Trade associations demand SDR delay following recent EC communication

AFME, ISDA and ISLA among trade bodies to deliver the concise message of delay the settlement discipline regime.

Sixteen trade associations have stepped up their calls to European regulators once again to delay the February 2022 go-live of the incoming Settlement Discipline Regime (SDR), which contains the controversial mandatory buy-in rules.

The latest letter to the European Securities and Markets Association (ESMA) continues a relentless string of communications demanding amendments and delays to aspects of SDR, a key part of the Central Securities Depositories Regulation (CSDR).

The industry bodies include the Association for Financial Markets in Europe (AFME), the International Swaps and Derivatives Association (ISDA), and the International Securities Lending Association (ISLA), among others.

The most recent call follows recent communication from the European Commission (EC) to suggest it would consider implementing changes to the penalty regime after acknowledging the rules could lead to unintended consequences on cost and liquidity.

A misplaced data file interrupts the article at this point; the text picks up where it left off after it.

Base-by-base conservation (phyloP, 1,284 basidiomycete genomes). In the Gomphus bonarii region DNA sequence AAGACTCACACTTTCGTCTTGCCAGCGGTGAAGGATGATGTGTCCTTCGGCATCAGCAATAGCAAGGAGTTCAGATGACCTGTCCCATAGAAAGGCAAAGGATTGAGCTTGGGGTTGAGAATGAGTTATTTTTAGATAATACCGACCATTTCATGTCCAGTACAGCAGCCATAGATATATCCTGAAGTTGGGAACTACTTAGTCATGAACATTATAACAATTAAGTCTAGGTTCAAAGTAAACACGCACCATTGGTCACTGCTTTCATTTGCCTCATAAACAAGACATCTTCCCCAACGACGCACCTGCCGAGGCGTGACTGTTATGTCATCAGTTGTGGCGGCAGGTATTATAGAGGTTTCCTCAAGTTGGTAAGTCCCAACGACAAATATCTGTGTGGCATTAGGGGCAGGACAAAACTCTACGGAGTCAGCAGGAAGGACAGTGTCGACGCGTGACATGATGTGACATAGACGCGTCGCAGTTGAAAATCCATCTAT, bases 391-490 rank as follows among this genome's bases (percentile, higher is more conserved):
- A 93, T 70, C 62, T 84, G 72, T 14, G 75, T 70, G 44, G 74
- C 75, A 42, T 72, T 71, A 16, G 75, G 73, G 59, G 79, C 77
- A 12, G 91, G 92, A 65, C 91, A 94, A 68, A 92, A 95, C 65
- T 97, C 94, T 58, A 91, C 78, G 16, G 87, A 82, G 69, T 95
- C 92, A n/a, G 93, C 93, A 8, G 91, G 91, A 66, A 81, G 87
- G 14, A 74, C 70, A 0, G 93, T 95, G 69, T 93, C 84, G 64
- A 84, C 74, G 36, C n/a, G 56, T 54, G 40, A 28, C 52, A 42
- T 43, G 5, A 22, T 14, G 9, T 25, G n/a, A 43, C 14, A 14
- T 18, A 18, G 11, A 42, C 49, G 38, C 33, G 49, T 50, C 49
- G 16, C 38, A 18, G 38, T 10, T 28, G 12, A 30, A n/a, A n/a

However, this interaction did not include any details about a delay to the buy-in regime, which has riled industry associations from the outset of the regulation.

 “The joint associations welcome the report from the Commission on the CSDR Review published in July 2021 and fully support the Commission’s intention to consider amendments to the mandatory buy-in regime, subject to an impact assessment,” the associations said in the joint letter.

 “In light of this, the joint associations request ESMA and the Commission to take action to ensure that the mandatory buy-in rules for non-CCP transactions are not subject to application on 1 February 2022, when the relevant RTS is currently set to enter into force, and to provide clarity to market participants on the matter on an urgent basis.”

 A decision from the European Commission to amend the contentious Settlement Discipline Regime (SDR) and its mandatory buy-in regime, is expected to be made in the third quarter of this year, however as time goes on, the more market participants begin to worry about the impact of a February 2022 deadline should the delay not be granted.